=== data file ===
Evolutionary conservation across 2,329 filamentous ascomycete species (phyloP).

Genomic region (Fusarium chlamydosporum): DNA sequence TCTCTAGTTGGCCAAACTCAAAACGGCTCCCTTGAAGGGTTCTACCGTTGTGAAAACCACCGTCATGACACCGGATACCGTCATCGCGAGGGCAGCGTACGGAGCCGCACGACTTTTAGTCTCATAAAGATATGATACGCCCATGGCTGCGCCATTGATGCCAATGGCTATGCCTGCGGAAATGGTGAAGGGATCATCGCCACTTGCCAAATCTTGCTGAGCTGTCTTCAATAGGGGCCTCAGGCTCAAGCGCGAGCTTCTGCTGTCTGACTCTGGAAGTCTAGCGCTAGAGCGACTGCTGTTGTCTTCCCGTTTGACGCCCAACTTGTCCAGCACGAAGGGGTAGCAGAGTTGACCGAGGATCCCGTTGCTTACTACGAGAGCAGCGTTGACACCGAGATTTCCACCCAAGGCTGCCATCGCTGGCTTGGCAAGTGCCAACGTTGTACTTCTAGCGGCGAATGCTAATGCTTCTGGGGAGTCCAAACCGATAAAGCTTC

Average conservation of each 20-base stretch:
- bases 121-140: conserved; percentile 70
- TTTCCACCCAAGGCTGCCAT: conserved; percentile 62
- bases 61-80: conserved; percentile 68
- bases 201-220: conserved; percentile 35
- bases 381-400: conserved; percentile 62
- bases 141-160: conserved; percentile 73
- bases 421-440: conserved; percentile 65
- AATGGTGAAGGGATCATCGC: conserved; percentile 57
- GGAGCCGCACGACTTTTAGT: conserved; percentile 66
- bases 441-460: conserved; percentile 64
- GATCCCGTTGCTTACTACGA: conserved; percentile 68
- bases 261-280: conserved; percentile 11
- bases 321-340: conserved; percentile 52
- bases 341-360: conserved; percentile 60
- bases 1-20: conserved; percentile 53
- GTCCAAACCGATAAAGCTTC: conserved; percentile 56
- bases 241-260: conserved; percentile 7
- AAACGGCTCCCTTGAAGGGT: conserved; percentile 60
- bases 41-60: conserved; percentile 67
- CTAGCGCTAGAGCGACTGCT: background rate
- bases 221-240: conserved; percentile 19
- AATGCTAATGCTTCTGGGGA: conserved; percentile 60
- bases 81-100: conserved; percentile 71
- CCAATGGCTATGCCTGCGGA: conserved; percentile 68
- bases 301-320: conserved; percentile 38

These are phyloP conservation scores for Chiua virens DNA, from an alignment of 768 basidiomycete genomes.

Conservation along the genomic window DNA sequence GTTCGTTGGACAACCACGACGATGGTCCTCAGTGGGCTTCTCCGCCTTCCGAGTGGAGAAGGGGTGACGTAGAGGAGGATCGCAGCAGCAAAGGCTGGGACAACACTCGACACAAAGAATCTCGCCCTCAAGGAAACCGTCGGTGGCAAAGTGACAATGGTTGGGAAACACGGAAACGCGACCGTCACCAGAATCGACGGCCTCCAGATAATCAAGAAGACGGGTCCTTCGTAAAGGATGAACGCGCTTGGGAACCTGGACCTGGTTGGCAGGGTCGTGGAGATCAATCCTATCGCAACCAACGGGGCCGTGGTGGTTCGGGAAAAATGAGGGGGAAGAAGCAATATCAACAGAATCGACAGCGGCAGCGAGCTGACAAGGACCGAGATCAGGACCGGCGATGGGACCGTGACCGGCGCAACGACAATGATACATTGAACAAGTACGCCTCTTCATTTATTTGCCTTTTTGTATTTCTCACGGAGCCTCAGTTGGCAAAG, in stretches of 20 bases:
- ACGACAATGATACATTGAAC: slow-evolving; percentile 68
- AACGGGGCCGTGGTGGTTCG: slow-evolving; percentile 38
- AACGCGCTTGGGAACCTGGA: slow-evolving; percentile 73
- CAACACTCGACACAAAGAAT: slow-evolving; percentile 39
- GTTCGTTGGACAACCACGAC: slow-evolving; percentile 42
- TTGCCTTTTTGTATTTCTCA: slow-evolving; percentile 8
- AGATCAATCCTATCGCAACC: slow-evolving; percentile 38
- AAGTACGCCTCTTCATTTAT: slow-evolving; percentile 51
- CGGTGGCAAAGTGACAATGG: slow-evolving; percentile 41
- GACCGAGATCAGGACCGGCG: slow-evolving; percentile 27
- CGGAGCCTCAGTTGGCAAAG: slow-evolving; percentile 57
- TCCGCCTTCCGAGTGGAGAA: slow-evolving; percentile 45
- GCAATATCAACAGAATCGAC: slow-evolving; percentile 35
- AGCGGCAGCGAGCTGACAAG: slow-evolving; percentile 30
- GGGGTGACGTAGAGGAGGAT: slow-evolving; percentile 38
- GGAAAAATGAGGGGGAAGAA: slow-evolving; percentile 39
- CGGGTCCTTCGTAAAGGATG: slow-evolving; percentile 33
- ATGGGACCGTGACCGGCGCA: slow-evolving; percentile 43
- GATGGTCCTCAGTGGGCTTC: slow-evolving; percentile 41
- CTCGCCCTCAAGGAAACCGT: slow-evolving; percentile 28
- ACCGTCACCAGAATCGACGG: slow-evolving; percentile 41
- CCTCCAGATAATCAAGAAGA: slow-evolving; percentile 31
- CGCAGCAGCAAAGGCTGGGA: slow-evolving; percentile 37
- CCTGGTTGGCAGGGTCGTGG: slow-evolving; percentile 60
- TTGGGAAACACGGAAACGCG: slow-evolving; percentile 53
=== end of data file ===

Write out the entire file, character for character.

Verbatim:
Evolutionary conservation across 2,329 filamentous ascomycete species (phyloP).

Genomic region (Fusarium chlamydosporum): DNA sequence TCTCTAGTTGGCCAAACTCAAAACGGCTCCCTTGAAGGGTTCTACCGTTGTGAAAACCACCGTCATGACACCGGATACCGTCATCGCGAGGGCAGCGTACGGAGCCGCACGACTTTTAGTCTCATAAAGATATGATACGCCCATGGCTGCGCCATTGATGCCAATGGCTATGCCTGCGGAAATGGTGAAGGGATCATCGCCACTTGCCAAATCTTGCTGAGCTGTCTTCAATAGGGGCCTCAGGCTCAAGCGCGAGCTTCTGCTGTCTGACTCTGGAAGTCTAGCGCTAGAGCGACTGCTGTTGTCTTCCCGTTTGACGCCCAACTTGTCCAGCACGAAGGGGTAGCAGAGTTGACCGAGGATCCCGTTGCTTACTACGAGAGCAGCGTTGACACCGAGATTTCCACCCAAGGCTGCCATCGCTGGCTTGGCAAGTGCCAACGTTGTACTTCTAGCGGCGAATGCTAATGCTTCTGGGGAGTCCAAACCGATAAAGCTTC

Average conservation of each 20-base stretch:
- bases 121-140: conserved; percentile 70
- TTTCCACCCAAGGCTGCCAT: conserved; percentile 62
- bases 61-80: conserved; percentile 68
- bases 201-220: conserved; percentile 35
- bases 381-400: conserved; percentile 62
- bases 141-160: conserved; percentile 73
- bases 421-440: conserved; percentile 65
- AATGGTGAAGGGATCATCGC: conserved; percentile 57
- GGAGCCGCACGACTTTTAGT: conserved; percentile 66
- bases 441-460: conserved; percentile 64
- GATCCCGTTGCTTACTACGA: conserved; percentile 68
- bases 261-280: conserved; percentile 11
- bases 321-340: conserved; percentile 52
- bases 341-360: conserved; percentile 60
- bases 1-20: conserved; percentile 53
- GTCCAAACCGATAAAGCTTC: conserved; percentile 56
- bases 241-260: conserved; percentile 7
- AAACGGCTCCCTTGAAGGGT: conserved; percentile 60
- bases 41-60: conserved; percentile 67
- CTAGCGCTAGAGCGACTGCT: background rate
- bases 221-240: conserved; percentile 19
- AATGCTAATGCTTCTGGGGA: conserved; percentile 60
- bases 81-100: conserved; percentile 71
- CCAATGGCTATGCCTGCGGA: conserved; percentile 68
- bases 301-320: conserved; percentile 38

These are phyloP conservation scores for Chiua virens DNA, from an alignment of 768 basidiomycete genomes.

Conservation along the genomic window DNA sequence GTTCGTTGGACAACCACGACGATGGTCCTCAGTGGGCTTCTCCGCCTTCCGAGTGGAGAAGGGGTGACGTAGAGGAGGATCGCAGCAGCAAAGGCTGGGACAACACTCGACACAAAGAATCTCGCCCTCAAGGAAACCGTCGGTGGCAAAGTGACAATGGTTGGGAAACACGGAAACGCGACCGTCACCAGAATCGACGGCCTCCAGATAATCAAGAAGACGGGTCCTTCGTAAAGGATGAACGCGCTTGGGAACCTGGACCTGGTTGGCAGGGTCGTGGAGATCAATCCTATCGCAACCAACGGGGCCGTGGTGGTTCGGGAAAAATGAGGGGGAAGAAGCAATATCAACAGAATCGACAGCGGCAGCGAGCTGACAAGGACCGAGATCAGGACCGGCGATGGGACCGTGACCGGCGCAACGACAATGATACATTGAACAAGTACGCCTCTTCATTTATTTGCCTTTTTGTATTTCTCACGGAGCCTCAGTTGGCAAAG, in stretches of 20 bases:
- ACGACAATGATACATTGAAC: slow-evolving; percentile 68
- AACGGGGCCGTGGTGGTTCG: slow-evolving; percentile 38
- AACGCGCTTGGGAACCTGGA: slow-evolving; percentile 73
- CAACACTCGACACAAAGAAT: slow-evolving; percentile 39
- GTTCGTTGGACAACCACGAC: slow-evolving; percentile 42
- TTGCCTTTTTGTATTTCTCA: slow-evolving; percentile 8
- AGATCAATCCTATCGCAACC: slow-evolving; percentile 38
- AAGTACGCCTCTTCATTTAT: slow-evolving; percentile 51
- CGGTGGCAAAGTGACAATGG: slow-evolving; percentile 41
- GACCGAGATCAGGACCGGCG: slow-evolving; percentile 27
- CGGAGCCTCAGTTGGCAAAG: slow-evolving; percentile 57
- TCCGCCTTCCGAGTGGAGAA: slow-evolving; percentile 45
- GCAATATCAACAGAATCGAC: slow-evolving; percentile 35
- AGCGGCAGCGAGCTGACAAG: slow-evolving; percentile 30
- GGGGTGACGTAGAGGAGGAT: slow-evolving; percentile 38
- GGAAAAATGAGGGGGAAGAA: slow-evolving; percentile 39
- CGGGTCCTTCGTAAAGGATG: slow-evolving; percentile 33
- ATGGGACCGTGACCGGCGCA: slow-evolving; percentile 43
- GATGGTCCTCAGTGGGCTTC: slow-evolving; percentile 41
- CTCGCCCTCAAGGAAACCGT: slow-evolving; percentile 28
- ACCGTCACCAGAATCGACGG: slow-evolving; percentile 41
- CCTCCAGATAATCAAGAAGA: slow-evolving; percentile 31
- CGCAGCAGCAAAGGCTGGGA: slow-evolving; percentile 37
- CCTGGTTGGCAGGGTCGTGG: slow-evolving; percentile 60
- TTGGGAAACACGGAAACGCG: slow-evolving; percentile 53